Air conditioner service

Which Air Conditioning Refrigerants Are Being Phased Out?

You might not think a lot about how your air conditioner operates, but it has to have refrigerant to keep your house cold. This refrigerant is bound by environmental rules, because of the chemicals it contains.

Based on when your air conditioner was put in, it may require R-22, R-410A or R-32 refrigerant. We’ll go over the differences and which air conditioner refrigerants are being phased out in Marshfield, as well as how these phaseouts affect you.

What’s R-22 and Why is It Discontinued?

If your air conditioner was put in before 2010, it possibly has Freon®. You can learn if your air conditioner has it by calling us at 715-384-3163. You can also inspect the name plate on your air conditioner condenser, which is found outside your home. This sticker will have details on what type of refrigerant your AC uses.

Freon, which is also known as R-22, contains chlorine. Scientists consider this chemical to be harmful to the earth’s ozone layer and one that leads to global warming. The Environmental Protection Agency, which manages refrigerants in the United States, barred its creation and import in January 2020.

Should I Replace My R-22 Air Conditioner?

It varies. If your air conditioning is running as designed, you can continue to use it. With annual air conditioner maintenance, you can expect your air conditioning to operate around 15–20 years. However, the Department of Energy reports that substituting a 10-year-old air conditioner could save you 20–40% on summertime cooling bills!

If you don’t replace your air conditioner, it could cause a problem if you require air conditioning repair in the future, specifically for refrigerant. Repairs may be higher-priced, since only small amounts of recycled and reclaimed R-22 is available.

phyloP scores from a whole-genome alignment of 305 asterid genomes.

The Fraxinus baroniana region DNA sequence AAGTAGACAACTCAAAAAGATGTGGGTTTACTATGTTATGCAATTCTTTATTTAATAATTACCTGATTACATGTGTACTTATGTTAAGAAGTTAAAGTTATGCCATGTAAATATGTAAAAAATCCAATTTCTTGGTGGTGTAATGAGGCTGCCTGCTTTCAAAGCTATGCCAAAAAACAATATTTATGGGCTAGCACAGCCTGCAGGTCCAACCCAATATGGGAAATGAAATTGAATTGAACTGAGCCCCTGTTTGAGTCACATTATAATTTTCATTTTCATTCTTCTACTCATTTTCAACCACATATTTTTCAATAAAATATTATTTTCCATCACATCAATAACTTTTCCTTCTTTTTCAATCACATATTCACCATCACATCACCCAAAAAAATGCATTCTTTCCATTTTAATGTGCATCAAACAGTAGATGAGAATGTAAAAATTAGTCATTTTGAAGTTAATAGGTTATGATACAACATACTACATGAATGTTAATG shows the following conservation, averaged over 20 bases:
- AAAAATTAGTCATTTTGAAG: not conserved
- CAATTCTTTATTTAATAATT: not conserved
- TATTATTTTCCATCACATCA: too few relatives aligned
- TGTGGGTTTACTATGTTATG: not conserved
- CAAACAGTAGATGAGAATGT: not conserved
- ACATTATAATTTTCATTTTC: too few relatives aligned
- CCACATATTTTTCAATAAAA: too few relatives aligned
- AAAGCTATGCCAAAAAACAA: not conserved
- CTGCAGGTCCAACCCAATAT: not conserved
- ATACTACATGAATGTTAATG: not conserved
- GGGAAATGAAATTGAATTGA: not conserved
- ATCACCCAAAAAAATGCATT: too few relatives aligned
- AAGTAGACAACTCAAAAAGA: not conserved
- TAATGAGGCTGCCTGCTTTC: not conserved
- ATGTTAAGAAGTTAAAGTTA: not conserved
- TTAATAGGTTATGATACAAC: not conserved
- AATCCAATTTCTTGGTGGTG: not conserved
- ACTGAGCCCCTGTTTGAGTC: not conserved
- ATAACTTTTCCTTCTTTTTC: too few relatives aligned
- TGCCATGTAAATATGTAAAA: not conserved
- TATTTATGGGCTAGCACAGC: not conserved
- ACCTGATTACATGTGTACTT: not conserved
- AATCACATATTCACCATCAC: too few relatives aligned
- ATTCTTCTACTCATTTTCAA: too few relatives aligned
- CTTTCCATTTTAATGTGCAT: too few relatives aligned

With the end of R-22, most new air conditioners now use Puron®. Also known as R-410A, this refrigerant was created to keep the ozone layer in good shape. Since it requires a varying pressure level, it isn’t compatible with air conditioners that use R-22 for cooling.

However, Puron still has the potential to create global warming. As a consequence, it may also ultimately be discontinued. Although it hasn’t been disclosed yet for residential air conditioners, it’s anticipated sometime this decade.

What Refrigerant Will Take Over R-410A?

In preparation of the end, some manufacturers have initiated using R-32 in new air conditioners. This refrigerant rates low for global warming potential—approximately one-third less than R-410A. And it also reduces energy use by around 10%, according to the Intergovernmental Panel on Climate Change’s Fourth Assessment Report. That’s savings that could be passed on to you through your energy bills.

House of Heating Incorporated Can Assist with All Your Air Conditioning Needs

In brief, the changes to air conditioner refrigerant probably won’t concern you very much until you need repairs. But as we went over beforehand, refrigerant repairs might be more expensive due to the limited quantities available.

In addition to that, your air conditioner often stops working at the worst time, typically on the muggiest day when we’re experiencing lots of other calls for AC repair.

If your air conditioner requires an outdated refrigerant or is aging, we recommend getting an up-to-date, energy-efficient air conditioner. This provides a hassle-free summer and can even reduce your energy costs, especially if you select an ENERGY STAR®-rated system. Plus, House of Heating Incorporated offers many financing solutions to make your new air conditioner even more affordable. Contact us at 715-384-3163 to start now with a free estimate.

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